Mr. Wright said FEMA has a new program called “Know Your Line,” that involves setting high water marks in public places, supported by seven federal agencies and 12 pilot communities.  He said the water marks are usually set on public buildings, with a goal of helping individuals see the relation between flooding and their neighborhoods or their own homes—rather than a theoretical concept shown on a map.  He said the program will be sensitive to local concerns as it aims to improve local recognition of flood risk.


Rhonda Price works for the Mississippi Department of Marine Resources and is the leader of the community resilience team of the Gulf of Mexico Alliance (GOMA).  She explained that GOMA represents the five Gulf states (TX, LA, MS, AL, and FL) and a variety of federal agencies.  She said the mission of the team is to “coordinate and enhance efforts of local, state, federal, business and non-profit partners to assist coastal communities and ecosystems in the Gulf of Mexico region in becoming more resilient in structure and function.” She said GOMA defines resilience as “the capacity of both social and environment systems to adapt to and recover from change.”

Ms. Price said GOMA’s team has developed five tools to help communities become resilient:

  1. StormSmart Coasts is a web-based clearinghouse.  There is one for each of the five states with state-specific information on tools, funding, and case studies.  It is a “one stop shop for coastal decision makers” with guidance on what to do before, during and after a coastal storm.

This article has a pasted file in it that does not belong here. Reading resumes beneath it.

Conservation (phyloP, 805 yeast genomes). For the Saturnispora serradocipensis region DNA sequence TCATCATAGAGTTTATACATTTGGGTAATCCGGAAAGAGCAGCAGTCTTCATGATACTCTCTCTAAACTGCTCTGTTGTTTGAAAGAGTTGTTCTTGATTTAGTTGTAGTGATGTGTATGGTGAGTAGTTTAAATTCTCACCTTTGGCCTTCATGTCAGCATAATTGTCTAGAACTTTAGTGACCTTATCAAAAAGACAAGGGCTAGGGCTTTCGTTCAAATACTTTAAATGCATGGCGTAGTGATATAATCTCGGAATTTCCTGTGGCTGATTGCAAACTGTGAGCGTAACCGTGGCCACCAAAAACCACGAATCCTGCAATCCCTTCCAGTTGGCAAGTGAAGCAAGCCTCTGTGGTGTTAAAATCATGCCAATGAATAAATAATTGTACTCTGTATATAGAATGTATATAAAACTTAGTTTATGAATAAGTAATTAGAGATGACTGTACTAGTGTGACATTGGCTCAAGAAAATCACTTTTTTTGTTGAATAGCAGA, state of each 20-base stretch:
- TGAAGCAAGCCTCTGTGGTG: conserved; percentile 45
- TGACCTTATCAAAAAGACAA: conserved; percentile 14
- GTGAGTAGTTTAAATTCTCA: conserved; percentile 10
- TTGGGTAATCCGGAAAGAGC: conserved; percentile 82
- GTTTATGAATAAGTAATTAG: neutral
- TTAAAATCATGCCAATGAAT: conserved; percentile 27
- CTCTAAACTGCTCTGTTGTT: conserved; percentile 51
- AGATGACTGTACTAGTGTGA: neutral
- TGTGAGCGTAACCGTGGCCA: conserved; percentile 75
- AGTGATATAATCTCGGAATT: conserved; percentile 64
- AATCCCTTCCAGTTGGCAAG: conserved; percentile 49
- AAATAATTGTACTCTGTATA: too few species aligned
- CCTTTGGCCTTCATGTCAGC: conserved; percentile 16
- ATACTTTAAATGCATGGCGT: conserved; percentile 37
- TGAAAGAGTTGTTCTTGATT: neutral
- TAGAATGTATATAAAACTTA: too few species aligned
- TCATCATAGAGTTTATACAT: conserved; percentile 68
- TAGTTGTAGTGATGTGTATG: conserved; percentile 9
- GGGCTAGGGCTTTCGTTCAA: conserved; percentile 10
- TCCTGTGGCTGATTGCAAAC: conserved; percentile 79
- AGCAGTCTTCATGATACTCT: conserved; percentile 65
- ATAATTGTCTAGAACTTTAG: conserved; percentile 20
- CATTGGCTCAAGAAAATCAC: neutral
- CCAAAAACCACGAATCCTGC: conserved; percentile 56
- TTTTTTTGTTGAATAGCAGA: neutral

2. StormSmart Connect is a networking site for decision makers, with over 250 registered users.  Users can send messages, share files, form groups with similar concerns, and plan events.
  3. The Resilience Index is a self-assessment that can identify community strengths and weaknesses and is designed to get users to think about the problems in their communities.
  4. Each of the five states will have its own Homeowner Handbooks. 
  5. Sea-Level Rise Modeling ( shows users the areas impacted by various scenarios and includes social and economic data.


Walter Peacock is a professor at Texas A&M University and director of the Hazard Reduction and Recovery Center.  He reviewed the findings of a recent project by the university that surveyed planning directors, city managers, and mayors of 26 counties and 98 municipalities which represented 90% of the population in coastal Texas.  He said the survey sought to find out which of 44 mitigation measures were used by the communities, with results organized in ten categories:

  1. Development Regulation and Land Use Management (7 measures)
  2. Limiting shoreline development and activities (3)
  3. Building Standards (5)
  4. Natural Resource Protection (5)
  5. Public Information and awareness (5)
  6. Incentives tools for environmentally sensitive/hazardous area (5)
  7. Property acquisition programs (3)
  8. Financial tools (3)
  9. Critical public & private facility policies (3)
  10. Private-public sector initiatives (5)

Dr.  Peacock said the study found that only 15 of the 44 measures were used to any degree, and of the top three (National Flood Insurance Program, building codes, and flood protection standards), two are driven by the federal government.  He said the study’s main conclusion is that communities are using a “limited portfolio” of mitigation measures.

Dr.  Peacock discussed three factors that influence the use of the measures:

  1. Planning authority:  larger cities were more comprehensive while counties have limited authority.
  2. Capacity:  more data, funds, community support, and staff mean more mitigation.
  3. Commitment:  buy-in can be measured by agreements, staffing levels, and involvement of others.

He said #3, commitment, is the most important influence for achieving mitigation.